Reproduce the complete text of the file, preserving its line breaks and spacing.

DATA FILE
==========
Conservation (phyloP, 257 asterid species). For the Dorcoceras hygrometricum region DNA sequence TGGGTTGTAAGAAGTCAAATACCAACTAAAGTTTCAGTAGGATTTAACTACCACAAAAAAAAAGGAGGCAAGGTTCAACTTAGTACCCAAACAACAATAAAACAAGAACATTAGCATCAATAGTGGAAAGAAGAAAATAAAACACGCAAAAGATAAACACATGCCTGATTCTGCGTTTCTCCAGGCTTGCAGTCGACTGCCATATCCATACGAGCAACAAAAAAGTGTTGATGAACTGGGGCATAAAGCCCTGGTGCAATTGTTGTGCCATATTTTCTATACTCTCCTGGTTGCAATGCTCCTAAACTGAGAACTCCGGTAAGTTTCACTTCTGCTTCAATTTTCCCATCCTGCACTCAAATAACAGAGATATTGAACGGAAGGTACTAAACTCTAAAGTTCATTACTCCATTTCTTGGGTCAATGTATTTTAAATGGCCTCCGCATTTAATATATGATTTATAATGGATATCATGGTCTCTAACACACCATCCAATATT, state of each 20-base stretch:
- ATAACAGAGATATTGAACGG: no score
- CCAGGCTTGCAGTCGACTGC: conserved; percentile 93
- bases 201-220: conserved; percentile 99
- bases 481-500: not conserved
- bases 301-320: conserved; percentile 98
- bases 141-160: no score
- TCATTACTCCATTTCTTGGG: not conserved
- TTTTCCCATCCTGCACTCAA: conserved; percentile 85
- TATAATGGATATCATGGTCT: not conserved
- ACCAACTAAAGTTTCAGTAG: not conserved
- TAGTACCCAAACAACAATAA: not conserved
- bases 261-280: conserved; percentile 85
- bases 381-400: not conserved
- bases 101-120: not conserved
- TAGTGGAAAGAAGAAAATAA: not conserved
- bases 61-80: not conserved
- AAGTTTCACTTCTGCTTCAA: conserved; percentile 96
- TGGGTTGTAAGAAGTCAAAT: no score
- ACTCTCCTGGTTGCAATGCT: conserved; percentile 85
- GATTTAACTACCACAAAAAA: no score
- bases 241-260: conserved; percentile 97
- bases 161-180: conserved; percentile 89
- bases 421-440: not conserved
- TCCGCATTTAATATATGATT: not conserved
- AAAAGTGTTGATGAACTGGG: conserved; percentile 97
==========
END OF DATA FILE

Conservation (phyloP, 257 asterid species). For the Dorcoceras hygrometricum region DNA sequence TGGGTTGTAAGAAGTCAAATACCAACTAAAGTTTCAGTAGGATTTAACTACCACAAAAAAAAAGGAGGCAAGGTTCAACTTAGTACCCAAACAACAATAAAACAAGAACATTAGCATCAATAGTGGAAAGAAGAAAATAAAACACGCAAAAGATAAACACATGCCTGATTCTGCGTTTCTCCAGGCTTGCAGTCGACTGCCATATCCATACGAGCAACAAAAAAGTGTTGATGAACTGGGGCATAAAGCCCTGGTGCAATTGTTGTGCCATATTTTCTATACTCTCCTGGTTGCAATGCTCCTAAACTGAGAACTCCGGTAAGTTTCACTTCTGCTTCAATTTTCCCATCCTGCACTCAAATAACAGAGATATTGAACGGAAGGTACTAAACTCTAAAGTTCATTACTCCATTTCTTGGGTCAATGTATTTTAAATGGCCTCCGCATTTAATATATGATTTATAATGGATATCATGGTCTCTAACACACCATCCAATATT, state of each 20-base stretch:
- ATAACAGAGATATTGAACGG: no score
- CCAGGCTTGCAGTCGACTGC: conserved; percentile 93
- bases 201-220: conserved; percentile 99
- bases 481-500: not conserved
- bases 301-320: conserved; percentile 98
- bases 141-160: no score
- TCATTACTCCATTTCTTGGG: not conserved
- TTTTCCCATCCTGCACTCAA: conserved; percentile 85
- TATAATGGATATCATGGTCT: not conserved
- ACCAACTAAAGTTTCAGTAG: not conserved
- TAGTACCCAAACAACAATAA: not conserved
- bases 261-280: conserved; percentile 85
- bases 381-400: not conserved
- bases 101-120: not conserved
- TAGTGGAAAGAAGAAAATAA: not conserved
- bases 61-80: not conserved
- AAGTTTCACTTCTGCTTCAA: conserved; percentile 96
- TGGGTTGTAAGAAGTCAAAT: no score
- ACTCTCCTGGTTGCAATGCT: conserved; percentile 85
- GATTTAACTACCACAAAAAA: no score
- bases 241-260: conserved; percentile 97
- bases 161-180: conserved; percentile 89
- bases 421-440: not conserved
- TCCGCATTTAATATATGATT: not conserved
- AAAAGTGTTGATGAACTGGG: conserved; percentile 97